Authorities have said conditions could turn out to be worse than New Year's Eve, when fires burnt massive tracts of bushland and forced thousands of residents and summer holidaymakers to seek refuge on beaches
Bushfires burned dangerously out of control on Australia's east coast on Saturday, fuelled by soaring temperatures and strong winds that had firefighters battling to save lives and property.
By mid-afternoon, Victoria had 19 fires rated at emergency or evacuate warning levels and New South Wales had 11 rated emergency, with more than 100 others burning across the states.
As the NSW Rural Fire Service (RFS) increased its emergency warnings on the fires, it repeatedly delivered the same blunt advice to those who had not evacuated at-risk areas.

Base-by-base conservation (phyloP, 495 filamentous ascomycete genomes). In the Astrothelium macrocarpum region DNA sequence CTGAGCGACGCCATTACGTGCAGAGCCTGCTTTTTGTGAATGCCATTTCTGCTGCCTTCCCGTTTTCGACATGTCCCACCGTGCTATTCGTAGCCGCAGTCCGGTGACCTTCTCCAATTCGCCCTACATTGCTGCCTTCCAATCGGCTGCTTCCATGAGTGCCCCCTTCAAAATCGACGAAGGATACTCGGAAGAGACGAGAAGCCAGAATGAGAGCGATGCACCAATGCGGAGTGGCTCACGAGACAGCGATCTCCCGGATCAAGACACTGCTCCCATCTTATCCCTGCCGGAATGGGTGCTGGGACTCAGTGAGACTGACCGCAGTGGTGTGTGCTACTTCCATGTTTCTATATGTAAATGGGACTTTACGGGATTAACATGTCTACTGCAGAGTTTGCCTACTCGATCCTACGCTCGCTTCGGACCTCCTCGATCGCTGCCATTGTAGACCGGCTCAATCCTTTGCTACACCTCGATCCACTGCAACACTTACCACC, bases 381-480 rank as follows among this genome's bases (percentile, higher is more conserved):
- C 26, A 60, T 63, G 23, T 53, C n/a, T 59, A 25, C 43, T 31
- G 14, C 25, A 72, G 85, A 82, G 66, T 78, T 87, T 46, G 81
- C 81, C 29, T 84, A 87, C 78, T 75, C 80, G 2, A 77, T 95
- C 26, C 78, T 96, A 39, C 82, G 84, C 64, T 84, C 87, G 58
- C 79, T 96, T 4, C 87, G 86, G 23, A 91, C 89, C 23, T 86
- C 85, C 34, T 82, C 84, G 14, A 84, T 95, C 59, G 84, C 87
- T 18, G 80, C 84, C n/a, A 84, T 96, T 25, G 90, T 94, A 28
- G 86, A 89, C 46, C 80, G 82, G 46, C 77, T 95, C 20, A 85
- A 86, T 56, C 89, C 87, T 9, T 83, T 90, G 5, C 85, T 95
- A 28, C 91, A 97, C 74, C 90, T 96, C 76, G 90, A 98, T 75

"It is too late to leave. Seek shelter as the fire approaches," RFS said in its emergency warnings.
Authorities have said conditions could turn out to be worse than New Year's Eve, when fires burnt massive tracts of bushland and forced thousands of residents and summer holidaymakers to seek refuge on beaches.
"Conditions beginning to deteriorate quickly on NSW southern firegrounds," the Bureau of Meteorology said in a tweet. "Heat and wind are building which is increasing fire activity."
The government announced an unprecedented call up of army reservists to support firefighters as well other resources including a third navy ship equipped for disaster and humanitarian relief.
A cooling southerly change that will move up the coast will see temperatures fall dramatically by Sunday, but the accompanying strong winds are likely to fan the strength and unpredictability of fires that have already isolated towns, with major roads and highways being closed.
In South Australia, two people died on Kangaroo Island, a popular holiday spot not far off the coast, taking the national toll from this week's fires to 12. Twenty-one people remain unaccounted for in Victoria, down from 28 reported on Friday.